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Nyati

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Wood is beautiful but, for rough use in bad weather, nothing beats a McMillan fiberglass stock.

In american classic configuration.
 

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Hard to beat a good piece of walnut, but on bolts I generally go with wood laminate - which seems to me to be the best of both worlds. Good for any weather, yet solid, quieter, better looking and heavier than the synthetics. Added weight absorbs recoil and reduces movement. Several color options available. Accurate Innovations makes a fine after-market stock with aluminum bedding blocks. Add epoxy bedding, as Diamondhitch said, to get the most out of it.
 

35bore

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Hard to beat a good piece of walnut, but on bolts I generally go with wood laminate - which seems to me to be the best of both worlds. Good for any weather, yet solid, quieter, better looking and heavier than the synthetics. Added weight absorbs recoil and reduces movement. Several color options available. Accurate Innovations makes a fine after-market stock with aluminum bedding blocks. Add epoxy bedding, as Diamondhitch said, to get the most out of it.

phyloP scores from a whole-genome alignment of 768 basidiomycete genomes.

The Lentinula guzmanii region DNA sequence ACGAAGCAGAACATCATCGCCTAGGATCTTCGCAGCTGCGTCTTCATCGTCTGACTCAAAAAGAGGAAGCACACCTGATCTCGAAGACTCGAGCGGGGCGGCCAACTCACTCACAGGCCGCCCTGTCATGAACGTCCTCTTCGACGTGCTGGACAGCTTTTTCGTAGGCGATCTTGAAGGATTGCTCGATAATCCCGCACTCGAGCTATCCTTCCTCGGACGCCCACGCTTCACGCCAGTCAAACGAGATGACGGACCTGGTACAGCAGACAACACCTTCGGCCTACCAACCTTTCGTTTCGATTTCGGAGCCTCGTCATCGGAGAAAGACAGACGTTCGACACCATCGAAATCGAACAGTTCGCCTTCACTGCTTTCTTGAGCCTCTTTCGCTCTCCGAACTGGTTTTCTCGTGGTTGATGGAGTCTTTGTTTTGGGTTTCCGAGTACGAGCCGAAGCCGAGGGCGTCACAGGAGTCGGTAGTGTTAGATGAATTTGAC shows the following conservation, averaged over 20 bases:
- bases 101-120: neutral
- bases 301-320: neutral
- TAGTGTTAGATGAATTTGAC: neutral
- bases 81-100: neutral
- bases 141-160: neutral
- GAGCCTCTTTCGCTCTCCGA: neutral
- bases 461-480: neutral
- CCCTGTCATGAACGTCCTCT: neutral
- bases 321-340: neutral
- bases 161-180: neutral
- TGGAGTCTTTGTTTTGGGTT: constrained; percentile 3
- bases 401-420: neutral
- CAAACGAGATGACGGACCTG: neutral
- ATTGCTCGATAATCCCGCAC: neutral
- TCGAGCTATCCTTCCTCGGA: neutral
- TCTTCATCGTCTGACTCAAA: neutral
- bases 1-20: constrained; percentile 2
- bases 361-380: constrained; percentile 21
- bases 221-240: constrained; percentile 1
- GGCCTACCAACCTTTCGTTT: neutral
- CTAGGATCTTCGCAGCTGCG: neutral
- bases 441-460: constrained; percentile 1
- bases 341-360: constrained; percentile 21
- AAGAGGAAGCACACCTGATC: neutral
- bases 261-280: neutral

Have to agree, as pretty as Walnut can be, it's hard to beat a laminate stock. I like the additional weight of laminated stocks and if it (laminate or synthetic) get scratched, whoop-tee-do. A high dollar piece of Walnut on the other hand, it can be heartbreaking to get a gouge in it. Others look at scratches and gouges as badges of honor, guess I can see that, but likewise I have some pretty big gouges in some of my stocks. I can see both sides on this topic. Love them all....
 

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In my younger years synthetic was the cool factor and you could be fairly rough with the gun. Then I realized that even though I had a synthetic stock I would always take care of it.
Then laminate came to town and well the look of it is so appealing. After glass bedding and the additional weight of the gun my shooting has never been better.
Now I just purchased a winchester model 70 african express in 375 H&H and well it's got the walnut the weight and shoots beautifully and looks like it belongs in Africa just a classic.
So as times change and hunting changes so will tastes in firearms. Now if only I could find a Heym double rifle in a plastic stock would I say the world is coming to an end.
 

Highland

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For Africa or anywhere conditions are pretty easy on the gun and dry...WALNUT.